nail polish

nail polish

You might find yourself in a situation where you want to remove an old layer of nail polish, only to realize you’ve run out of nail polish remover. You either want to apply a new coat or have bare nails. Also, if you’re a fan of glitter polish, you might find that it takes forever to remove your manicure, even with straight acetone. Luckily, for either situation, there are a number of ways to remove nail polish using common household products.
Most of these methods, while effective, need to be repeated once or twice for best results. None of them are as effective as store-bought remover, but with patience, they all work.

With household products

Use alcohol and alcohol-based products to peel the paint off.

The higher the alcohol content, the better it works. Of course, your first step should be to use isopropyl alcohol, also known as rubbing alcohol. However, other products contain alcohol (or ethyl glycol). If you see this listed as an ingredient on any of these products around the house, the product could be effective at removing nail polish: perfume, hairspray, hand sanitizer, deodorant spray rubbing alcohol While spirits clearly shouldn’t be your first option, hard drinks like vodka, grappa or Gin them all up with nail polish remover. For best results, you may need to soak your nails in the liquor for 10-20 minutes.

Use white vinegar or a vinegar solution mixed with lemon juice to combat nail polish.

Vinegar is an acidic and all-natural, all-purpose cleaner for the whole house. So it makes sense to use it to peel off nail polish. For an extra boost, squeeze in half a lemon or even some orange juice for powerful citrus cleansing power. Soak your fingers for 10-15 minutes before attempting to remove the polish. Scrape it down with your other nails while it’s soaking to speed things up.

Use some plain toothpaste to scrub the polish off.

All you need is a dab of toothpaste. Then start scrubbing with an old toothbrush or paper towel. In general, white toothpaste work best as they lift and strip the color off your nail. Additionally, toothpaste with baking soda, a well-known natural cleaning solution, often gives the best results.

Mix 2 parts hydrogen peroxide with 1 part hot water and soak your nails in it for 10 minutes.

This means that if you use roughly 30 ml of hot water, you use 60 ml of hydrogen peroxide. Soak your nails in water that is as hot as possible and work it over with your free fingers. Then file off the nail polish with a nail file.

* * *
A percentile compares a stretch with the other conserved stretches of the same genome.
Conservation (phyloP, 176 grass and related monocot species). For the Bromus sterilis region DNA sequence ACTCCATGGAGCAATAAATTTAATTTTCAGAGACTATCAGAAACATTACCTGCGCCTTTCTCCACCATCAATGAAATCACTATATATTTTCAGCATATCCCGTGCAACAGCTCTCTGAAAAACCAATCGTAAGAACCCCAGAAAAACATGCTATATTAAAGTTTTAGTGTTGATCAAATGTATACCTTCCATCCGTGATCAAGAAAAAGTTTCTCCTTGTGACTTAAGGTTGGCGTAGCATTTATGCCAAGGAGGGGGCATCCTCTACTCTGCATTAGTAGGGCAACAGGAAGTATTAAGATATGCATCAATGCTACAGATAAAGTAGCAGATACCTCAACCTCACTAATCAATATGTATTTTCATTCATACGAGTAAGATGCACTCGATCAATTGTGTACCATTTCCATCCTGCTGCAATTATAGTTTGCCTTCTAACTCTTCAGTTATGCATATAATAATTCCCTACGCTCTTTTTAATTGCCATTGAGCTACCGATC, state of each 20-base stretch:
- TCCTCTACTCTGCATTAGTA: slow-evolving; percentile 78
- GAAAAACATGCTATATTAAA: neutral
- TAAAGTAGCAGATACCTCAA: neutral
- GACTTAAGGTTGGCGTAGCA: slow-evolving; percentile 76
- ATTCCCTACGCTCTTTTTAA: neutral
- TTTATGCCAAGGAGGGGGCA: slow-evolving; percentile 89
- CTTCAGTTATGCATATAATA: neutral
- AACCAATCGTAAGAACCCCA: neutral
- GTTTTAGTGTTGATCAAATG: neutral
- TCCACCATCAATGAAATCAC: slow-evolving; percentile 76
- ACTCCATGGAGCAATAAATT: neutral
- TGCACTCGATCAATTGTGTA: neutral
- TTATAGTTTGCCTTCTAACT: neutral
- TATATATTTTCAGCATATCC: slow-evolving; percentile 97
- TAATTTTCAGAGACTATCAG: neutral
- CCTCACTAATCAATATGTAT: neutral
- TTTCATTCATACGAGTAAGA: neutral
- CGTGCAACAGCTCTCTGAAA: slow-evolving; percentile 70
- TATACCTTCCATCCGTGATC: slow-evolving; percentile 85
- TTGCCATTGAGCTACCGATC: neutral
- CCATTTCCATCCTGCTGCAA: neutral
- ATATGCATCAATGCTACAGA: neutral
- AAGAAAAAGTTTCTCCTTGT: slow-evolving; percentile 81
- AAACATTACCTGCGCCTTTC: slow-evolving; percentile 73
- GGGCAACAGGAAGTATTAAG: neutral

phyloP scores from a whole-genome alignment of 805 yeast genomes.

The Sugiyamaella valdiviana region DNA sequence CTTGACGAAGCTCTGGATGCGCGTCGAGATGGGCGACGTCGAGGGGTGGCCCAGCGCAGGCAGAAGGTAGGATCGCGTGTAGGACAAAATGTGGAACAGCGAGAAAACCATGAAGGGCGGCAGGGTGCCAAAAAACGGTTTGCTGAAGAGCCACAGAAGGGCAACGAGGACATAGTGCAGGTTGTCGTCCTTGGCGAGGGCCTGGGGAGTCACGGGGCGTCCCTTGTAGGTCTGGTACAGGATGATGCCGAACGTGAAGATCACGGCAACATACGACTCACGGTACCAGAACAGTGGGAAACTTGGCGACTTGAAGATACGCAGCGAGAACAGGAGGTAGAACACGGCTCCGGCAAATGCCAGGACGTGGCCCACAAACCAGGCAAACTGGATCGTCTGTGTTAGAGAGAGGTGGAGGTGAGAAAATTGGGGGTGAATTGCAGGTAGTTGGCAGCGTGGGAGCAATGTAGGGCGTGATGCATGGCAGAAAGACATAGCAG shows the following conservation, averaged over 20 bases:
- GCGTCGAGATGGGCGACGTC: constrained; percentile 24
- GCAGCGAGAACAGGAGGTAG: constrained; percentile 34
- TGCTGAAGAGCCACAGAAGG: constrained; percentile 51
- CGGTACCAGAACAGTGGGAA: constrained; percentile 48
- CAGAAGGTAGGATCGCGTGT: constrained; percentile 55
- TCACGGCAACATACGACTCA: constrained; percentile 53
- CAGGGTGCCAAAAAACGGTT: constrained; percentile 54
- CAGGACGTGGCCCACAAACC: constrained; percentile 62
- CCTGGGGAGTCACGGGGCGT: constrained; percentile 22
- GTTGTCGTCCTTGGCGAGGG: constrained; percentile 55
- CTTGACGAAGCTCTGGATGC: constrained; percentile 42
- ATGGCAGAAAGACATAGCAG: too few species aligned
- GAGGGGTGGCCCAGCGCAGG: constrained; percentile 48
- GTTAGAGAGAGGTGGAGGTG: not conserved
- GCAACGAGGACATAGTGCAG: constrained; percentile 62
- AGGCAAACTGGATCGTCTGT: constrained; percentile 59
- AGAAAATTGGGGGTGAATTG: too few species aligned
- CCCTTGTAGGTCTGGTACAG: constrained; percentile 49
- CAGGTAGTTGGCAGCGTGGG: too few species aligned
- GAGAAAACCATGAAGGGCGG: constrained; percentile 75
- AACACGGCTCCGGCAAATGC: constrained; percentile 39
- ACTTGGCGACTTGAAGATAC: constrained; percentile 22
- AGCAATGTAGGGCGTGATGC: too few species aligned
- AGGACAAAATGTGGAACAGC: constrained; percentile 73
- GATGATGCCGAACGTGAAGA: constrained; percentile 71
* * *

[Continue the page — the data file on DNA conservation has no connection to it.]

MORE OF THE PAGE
Alternatively, use a strong solvent or paint thinner, although this is not recommended.

This is not an everyday solution as these chemicals can be dangerous. Nonetheless, they effectively remove nail polish, often just as quickly as nail polish remover. The following products should be used as a last resort and in a well-ventilated area: Acetone Paint Thinner Liquid thinner

Apply the product of your choice.

Soak a cotton ball or paper towel in the product if you’ve found one that can act as a nail polish remover. Then gently dab it onto the nails of both hands. Add more product to the cotton ball or paper towel as needed. Replace the cotton ball or paper towel when saturated with color.

Leave the product on for a minute.

Since you’re not using a conventional nail polish remover, you’ll need to let the product soak in. Leave the product on your nails for about a minute. The longer you leave the product on, the better. If you’ve already tried this (or need a stronger remover), soak your nails directly in the solution for 4-5 minutes beforehand. Then continue from this step.

Wipe the product off your nails, scrubbing to remove the polish.

Wipe your nails dry after leaving the product on for a minute. Again, use a cotton ball or paper towel. It might take a little more effort than regular nail polish remover. Removing thicker or glittery nail polish may take longer. You may need to repeat the process if the polish isn’t completely removed the first time. An old toothbrush can help with scrubbing. Paper towels are generally sturdier than cotton balls and might help eliminate some tougher polishes.

Soak your hand in hot water while rubbing and scraping the paint, and try again.